By Stephen Williams
Written in association with Missed Apex Podcast. Listen in the player below the article.
Reliability issued plagued the start to Fernando Alonso's weekend in Belgium. Alonso would start the race behind the Mercedes of Lewis Hamilton, but both were at the back of the grid. Even though Hamilton had accumulated more grid penalties following his three engine changes, because Alonso failed to set a lap time in qualifying, he would start from last. Both drivers started on the medium compound of tyre, and would run longer than the cars ahead who started on the soft and supersoft tyres.
When the two Ferraris and Max Verstappen made contact into turn one, it dropped the three of them to the back, promoting Alonso up the field. He also overtook a cautious Hamilton into turn one as Lewis was wary of potential carnage at La Source. Alonso's team mate was hit from behind by Pascal Wehrlein in the Manor, and both drivers were forced into retirement. As such, by the end of lap one, Alonso was already up to twelfth. To put Alonso's stunning start into context, Hamilton in the dominant Mercedes, only managed to jump to fifteenth, although he later admitted that he was playing it safe on the opening lap.
When Kevin Magnussen had a huge crash at the top of Eau Rouge bringing out the safety car, the drivers who started on the supersofts pitted for new tyres, this allowed Alonso to move up to fourth, behind Rosberg, Ricciardo and Hulkenberg. At this point Alonso had an advantage, he had closed the gap to the leaders, and would run an alternate strategy to Rosberg and Ricciardo, but when the red flag came out, so repairs to the barrier could take place, the race was neutralised. Alonso was never going to be able to hold off the Mercedes of Hamilton for long after the restart, and soon dropped to fifth, a position he would hold until the next round of stops.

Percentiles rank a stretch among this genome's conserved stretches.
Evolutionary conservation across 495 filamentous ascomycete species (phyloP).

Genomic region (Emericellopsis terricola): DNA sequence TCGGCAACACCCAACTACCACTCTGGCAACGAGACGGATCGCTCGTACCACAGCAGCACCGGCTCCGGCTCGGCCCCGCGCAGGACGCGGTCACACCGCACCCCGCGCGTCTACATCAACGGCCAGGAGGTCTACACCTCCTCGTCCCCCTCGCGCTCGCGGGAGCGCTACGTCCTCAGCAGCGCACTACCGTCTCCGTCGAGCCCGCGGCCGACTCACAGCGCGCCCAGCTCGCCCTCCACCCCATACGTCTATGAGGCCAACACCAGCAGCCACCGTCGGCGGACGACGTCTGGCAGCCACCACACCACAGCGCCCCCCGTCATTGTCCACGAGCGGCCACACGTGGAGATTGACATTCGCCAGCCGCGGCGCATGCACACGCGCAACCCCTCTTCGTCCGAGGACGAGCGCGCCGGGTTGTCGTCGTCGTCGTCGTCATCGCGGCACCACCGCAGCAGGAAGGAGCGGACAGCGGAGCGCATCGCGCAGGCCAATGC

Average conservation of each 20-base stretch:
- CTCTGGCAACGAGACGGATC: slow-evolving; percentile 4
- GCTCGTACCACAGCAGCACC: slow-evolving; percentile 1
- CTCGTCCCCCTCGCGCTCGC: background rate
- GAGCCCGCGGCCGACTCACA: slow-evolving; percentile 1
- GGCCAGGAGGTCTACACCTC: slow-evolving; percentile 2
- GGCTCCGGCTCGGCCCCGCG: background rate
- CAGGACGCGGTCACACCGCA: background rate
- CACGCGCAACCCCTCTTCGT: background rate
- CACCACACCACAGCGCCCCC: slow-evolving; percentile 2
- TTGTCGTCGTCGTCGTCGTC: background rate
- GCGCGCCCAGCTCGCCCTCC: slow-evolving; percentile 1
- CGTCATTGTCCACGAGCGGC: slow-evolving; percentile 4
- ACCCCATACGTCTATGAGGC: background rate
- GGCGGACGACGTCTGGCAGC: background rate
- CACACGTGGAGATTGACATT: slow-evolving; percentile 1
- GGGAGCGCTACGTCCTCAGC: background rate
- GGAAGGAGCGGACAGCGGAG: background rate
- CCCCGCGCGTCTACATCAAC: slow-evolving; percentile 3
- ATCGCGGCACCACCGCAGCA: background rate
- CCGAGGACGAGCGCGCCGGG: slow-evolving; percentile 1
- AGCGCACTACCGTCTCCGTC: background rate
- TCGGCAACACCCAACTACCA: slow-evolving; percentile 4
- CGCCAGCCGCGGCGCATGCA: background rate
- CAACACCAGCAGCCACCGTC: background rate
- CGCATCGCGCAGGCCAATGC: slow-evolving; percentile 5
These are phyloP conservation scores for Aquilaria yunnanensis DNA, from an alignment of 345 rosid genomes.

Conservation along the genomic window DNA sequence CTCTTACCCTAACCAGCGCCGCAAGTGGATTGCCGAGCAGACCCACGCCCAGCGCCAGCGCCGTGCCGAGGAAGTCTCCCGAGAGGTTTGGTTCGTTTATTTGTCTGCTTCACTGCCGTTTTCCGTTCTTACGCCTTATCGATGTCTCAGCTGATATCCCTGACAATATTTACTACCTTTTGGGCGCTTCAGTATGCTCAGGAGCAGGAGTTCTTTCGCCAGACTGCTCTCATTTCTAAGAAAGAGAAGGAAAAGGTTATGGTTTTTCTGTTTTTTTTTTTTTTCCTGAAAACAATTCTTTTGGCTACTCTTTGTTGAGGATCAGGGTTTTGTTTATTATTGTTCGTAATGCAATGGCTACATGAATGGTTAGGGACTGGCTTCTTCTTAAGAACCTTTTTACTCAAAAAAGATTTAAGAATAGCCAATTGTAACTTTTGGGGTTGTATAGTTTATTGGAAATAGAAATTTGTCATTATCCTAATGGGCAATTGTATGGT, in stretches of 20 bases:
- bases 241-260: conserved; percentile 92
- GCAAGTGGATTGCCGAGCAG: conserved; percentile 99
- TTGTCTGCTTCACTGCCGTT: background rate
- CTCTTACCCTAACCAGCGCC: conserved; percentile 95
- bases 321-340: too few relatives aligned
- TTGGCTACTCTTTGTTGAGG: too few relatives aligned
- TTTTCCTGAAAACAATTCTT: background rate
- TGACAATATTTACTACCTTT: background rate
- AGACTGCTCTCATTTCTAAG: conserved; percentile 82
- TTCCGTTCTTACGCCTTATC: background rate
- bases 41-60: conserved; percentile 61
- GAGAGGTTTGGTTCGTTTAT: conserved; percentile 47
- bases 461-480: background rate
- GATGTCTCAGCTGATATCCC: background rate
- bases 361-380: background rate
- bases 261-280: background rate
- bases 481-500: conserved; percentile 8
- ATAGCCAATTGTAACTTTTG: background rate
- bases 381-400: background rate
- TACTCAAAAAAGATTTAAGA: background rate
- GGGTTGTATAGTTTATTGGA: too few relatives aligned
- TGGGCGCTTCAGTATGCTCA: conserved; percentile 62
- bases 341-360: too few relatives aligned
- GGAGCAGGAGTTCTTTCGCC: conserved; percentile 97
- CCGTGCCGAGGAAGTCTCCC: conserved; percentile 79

McLaren came into the weekend with an improved power unit, and it was a significant upgrade that allowed Jenson Button to qualify in the top ten. Alonso eventually fell to seventh when he was overtaken by the superior Force India of Perez, and then Vettel who was recovering from the back. Although McLaren's upgrades were a big improvement, Alonso realised that they are still behind some of their rival teams:
"We found ourselves in a good position in fourth, but we could not hold Sebastian, Hamilton and Perez - they were too fast."
Towards the end of the race, Williams instructed Massa to release Bottas so he could attack Alonso, but Fernando held on.
"Top 10 in qualifying with Jenson [Button], top 10 today - on a circuit like this, that was unthinkable a couple of months ago."
Alonso acknowledged that the result was slightly fortunate and it was the circumstances that allowed him to finish higher than expected:
"All the bad luck we had in the weekend concentrated in good luck in the race, with the incidents we avoided," Alonso reflected.
Fernando knew that with his performance on Sunday, he had achieved the maximum on a circuit which shouldn't have suited his car. Alonso said: "I think seventh was very good for the team." The result meant McLaren leapfrogged Toro Rosso in the constructor's standings for sixth, which is an impressive improvement from where they were in 2015.